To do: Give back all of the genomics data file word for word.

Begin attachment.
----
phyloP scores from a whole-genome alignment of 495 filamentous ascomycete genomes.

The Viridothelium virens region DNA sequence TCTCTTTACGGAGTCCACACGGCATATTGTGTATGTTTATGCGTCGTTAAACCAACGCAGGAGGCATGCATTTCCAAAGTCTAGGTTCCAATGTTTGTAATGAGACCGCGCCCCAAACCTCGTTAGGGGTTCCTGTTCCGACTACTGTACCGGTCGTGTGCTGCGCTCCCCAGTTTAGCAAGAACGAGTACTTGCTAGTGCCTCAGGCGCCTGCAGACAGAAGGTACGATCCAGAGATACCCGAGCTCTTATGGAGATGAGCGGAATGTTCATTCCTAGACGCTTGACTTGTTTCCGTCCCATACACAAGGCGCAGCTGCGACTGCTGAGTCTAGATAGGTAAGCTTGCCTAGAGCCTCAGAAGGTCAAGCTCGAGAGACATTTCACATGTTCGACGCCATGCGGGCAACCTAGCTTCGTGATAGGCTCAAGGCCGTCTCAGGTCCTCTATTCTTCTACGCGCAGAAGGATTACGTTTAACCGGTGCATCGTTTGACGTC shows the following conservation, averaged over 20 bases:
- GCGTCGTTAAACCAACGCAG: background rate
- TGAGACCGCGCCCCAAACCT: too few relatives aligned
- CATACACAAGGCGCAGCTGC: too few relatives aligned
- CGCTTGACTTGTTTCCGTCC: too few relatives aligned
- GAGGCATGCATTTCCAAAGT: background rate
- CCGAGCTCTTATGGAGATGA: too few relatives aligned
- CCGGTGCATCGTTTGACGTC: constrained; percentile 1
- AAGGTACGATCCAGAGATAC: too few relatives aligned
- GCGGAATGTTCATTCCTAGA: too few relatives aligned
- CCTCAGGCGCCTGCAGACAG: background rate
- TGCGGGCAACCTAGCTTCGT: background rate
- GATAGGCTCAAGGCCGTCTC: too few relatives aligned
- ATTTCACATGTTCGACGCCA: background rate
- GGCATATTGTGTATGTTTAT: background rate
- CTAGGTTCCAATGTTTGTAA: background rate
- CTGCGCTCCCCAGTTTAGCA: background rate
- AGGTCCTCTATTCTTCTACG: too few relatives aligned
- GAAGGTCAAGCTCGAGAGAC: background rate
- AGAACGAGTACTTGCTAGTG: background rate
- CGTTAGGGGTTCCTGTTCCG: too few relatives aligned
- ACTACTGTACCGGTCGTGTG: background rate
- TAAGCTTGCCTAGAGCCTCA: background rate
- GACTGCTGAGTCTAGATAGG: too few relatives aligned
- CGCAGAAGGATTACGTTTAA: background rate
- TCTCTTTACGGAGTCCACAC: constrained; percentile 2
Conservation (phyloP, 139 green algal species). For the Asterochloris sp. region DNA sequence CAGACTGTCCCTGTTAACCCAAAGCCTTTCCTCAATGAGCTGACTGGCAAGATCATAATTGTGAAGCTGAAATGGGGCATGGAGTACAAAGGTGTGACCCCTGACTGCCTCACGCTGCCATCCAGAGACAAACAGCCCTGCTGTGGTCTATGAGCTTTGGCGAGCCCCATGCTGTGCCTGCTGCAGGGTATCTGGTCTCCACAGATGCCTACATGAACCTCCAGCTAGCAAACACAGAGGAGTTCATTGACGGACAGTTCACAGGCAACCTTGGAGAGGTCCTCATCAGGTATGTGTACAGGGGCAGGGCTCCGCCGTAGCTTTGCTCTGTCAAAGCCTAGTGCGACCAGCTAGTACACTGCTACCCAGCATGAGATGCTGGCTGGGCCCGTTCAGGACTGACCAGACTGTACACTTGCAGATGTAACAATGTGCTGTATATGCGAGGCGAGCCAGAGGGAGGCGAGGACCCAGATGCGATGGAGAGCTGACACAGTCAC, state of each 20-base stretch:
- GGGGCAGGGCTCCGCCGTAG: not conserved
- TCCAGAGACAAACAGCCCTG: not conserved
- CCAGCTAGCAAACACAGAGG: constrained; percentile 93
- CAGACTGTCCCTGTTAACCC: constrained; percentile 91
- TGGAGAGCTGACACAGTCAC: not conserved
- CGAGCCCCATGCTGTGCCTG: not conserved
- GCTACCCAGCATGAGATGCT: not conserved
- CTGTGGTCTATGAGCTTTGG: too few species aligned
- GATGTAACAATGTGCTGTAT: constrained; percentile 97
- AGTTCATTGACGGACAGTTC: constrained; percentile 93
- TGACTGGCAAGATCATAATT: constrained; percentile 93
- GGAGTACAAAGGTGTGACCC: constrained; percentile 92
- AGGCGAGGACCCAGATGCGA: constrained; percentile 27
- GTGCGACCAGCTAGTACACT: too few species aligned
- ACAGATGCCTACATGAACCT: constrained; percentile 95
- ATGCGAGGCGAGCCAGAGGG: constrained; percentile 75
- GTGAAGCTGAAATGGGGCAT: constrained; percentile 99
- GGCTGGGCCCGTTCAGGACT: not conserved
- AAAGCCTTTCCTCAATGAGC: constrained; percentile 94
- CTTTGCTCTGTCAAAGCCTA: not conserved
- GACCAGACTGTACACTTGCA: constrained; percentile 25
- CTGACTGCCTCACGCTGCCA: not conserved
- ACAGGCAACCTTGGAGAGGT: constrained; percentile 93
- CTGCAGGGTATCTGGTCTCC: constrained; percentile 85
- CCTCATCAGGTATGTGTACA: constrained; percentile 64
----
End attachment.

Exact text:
phyloP scores from a whole-genome alignment of 495 filamentous ascomycete genomes.

The Viridothelium virens region DNA sequence TCTCTTTACGGAGTCCACACGGCATATTGTGTATGTTTATGCGTCGTTAAACCAACGCAGGAGGCATGCATTTCCAAAGTCTAGGTTCCAATGTTTGTAATGAGACCGCGCCCCAAACCTCGTTAGGGGTTCCTGTTCCGACTACTGTACCGGTCGTGTGCTGCGCTCCCCAGTTTAGCAAGAACGAGTACTTGCTAGTGCCTCAGGCGCCTGCAGACAGAAGGTACGATCCAGAGATACCCGAGCTCTTATGGAGATGAGCGGAATGTTCATTCCTAGACGCTTGACTTGTTTCCGTCCCATACACAAGGCGCAGCTGCGACTGCTGAGTCTAGATAGGTAAGCTTGCCTAGAGCCTCAGAAGGTCAAGCTCGAGAGACATTTCACATGTTCGACGCCATGCGGGCAACCTAGCTTCGTGATAGGCTCAAGGCCGTCTCAGGTCCTCTATTCTTCTACGCGCAGAAGGATTACGTTTAACCGGTGCATCGTTTGACGTC shows the following conservation, averaged over 20 bases:
- GCGTCGTTAAACCAACGCAG: background rate
- TGAGACCGCGCCCCAAACCT: too few relatives aligned
- CATACACAAGGCGCAGCTGC: too few relatives aligned
- CGCTTGACTTGTTTCCGTCC: too few relatives aligned
- GAGGCATGCATTTCCAAAGT: background rate
- CCGAGCTCTTATGGAGATGA: too few relatives aligned
- CCGGTGCATCGTTTGACGTC: constrained; percentile 1
- AAGGTACGATCCAGAGATAC: too few relatives aligned
- GCGGAATGTTCATTCCTAGA: too few relatives aligned
- CCTCAGGCGCCTGCAGACAG: background rate
- TGCGGGCAACCTAGCTTCGT: background rate
- GATAGGCTCAAGGCCGTCTC: too few relatives aligned
- ATTTCACATGTTCGACGCCA: background rate
- GGCATATTGTGTATGTTTAT: background rate
- CTAGGTTCCAATGTTTGTAA: background rate
- CTGCGCTCCCCAGTTTAGCA: background rate
- AGGTCCTCTATTCTTCTACG: too few relatives aligned
- GAAGGTCAAGCTCGAGAGAC: background rate
- AGAACGAGTACTTGCTAGTG: background rate
- CGTTAGGGGTTCCTGTTCCG: too few relatives aligned
- ACTACTGTACCGGTCGTGTG: background rate
- TAAGCTTGCCTAGAGCCTCA: background rate
- GACTGCTGAGTCTAGATAGG: too few relatives aligned
- CGCAGAAGGATTACGTTTAA: background rate
- TCTCTTTACGGAGTCCACAC: constrained; percentile 2
Conservation (phyloP, 139 green algal species). For the Asterochloris sp. region DNA sequence CAGACTGTCCCTGTTAACCCAAAGCCTTTCCTCAATGAGCTGACTGGCAAGATCATAATTGTGAAGCTGAAATGGGGCATGGAGTACAAAGGTGTGACCCCTGACTGCCTCACGCTGCCATCCAGAGACAAACAGCCCTGCTGTGGTCTATGAGCTTTGGCGAGCCCCATGCTGTGCCTGCTGCAGGGTATCTGGTCTCCACAGATGCCTACATGAACCTCCAGCTAGCAAACACAGAGGAGTTCATTGACGGACAGTTCACAGGCAACCTTGGAGAGGTCCTCATCAGGTATGTGTACAGGGGCAGGGCTCCGCCGTAGCTTTGCTCTGTCAAAGCCTAGTGCGACCAGCTAGTACACTGCTACCCAGCATGAGATGCTGGCTGGGCCCGTTCAGGACTGACCAGACTGTACACTTGCAGATGTAACAATGTGCTGTATATGCGAGGCGAGCCAGAGGGAGGCGAGGACCCAGATGCGATGGAGAGCTGACACAGTCAC, state of each 20-base stretch:
- GGGGCAGGGCTCCGCCGTAG: not conserved
- TCCAGAGACAAACAGCCCTG: not conserved
- CCAGCTAGCAAACACAGAGG: constrained; percentile 93
- CAGACTGTCCCTGTTAACCC: constrained; percentile 91
- TGGAGAGCTGACACAGTCAC: not conserved
- CGAGCCCCATGCTGTGCCTG: not conserved
- GCTACCCAGCATGAGATGCT: not conserved
- CTGTGGTCTATGAGCTTTGG: too few species aligned
- GATGTAACAATGTGCTGTAT: constrained; percentile 97
- AGTTCATTGACGGACAGTTC: constrained; percentile 93
- TGACTGGCAAGATCATAATT: constrained; percentile 93
- GGAGTACAAAGGTGTGACCC: constrained; percentile 92
- AGGCGAGGACCCAGATGCGA: constrained; percentile 27
- GTGCGACCAGCTAGTACACT: too few species aligned
- ACAGATGCCTACATGAACCT: constrained; percentile 95
- ATGCGAGGCGAGCCAGAGGG: constrained; percentile 75
- GTGAAGCTGAAATGGGGCAT: constrained; percentile 99
- GGCTGGGCCCGTTCAGGACT: not conserved
- AAAGCCTTTCCTCAATGAGC: constrained; percentile 94
- CTTTGCTCTGTCAAAGCCTA: not conserved
- GACCAGACTGTACACTTGCA: constrained; percentile 25
- CTGACTGCCTCACGCTGCCA: not conserved
- ACAGGCAACCTTGGAGAGGT: constrained; percentile 93
- CTGCAGGGTATCTGGTCTCC: constrained; percentile 85
- CCTCATCAGGTATGTGTACA: constrained; percentile 64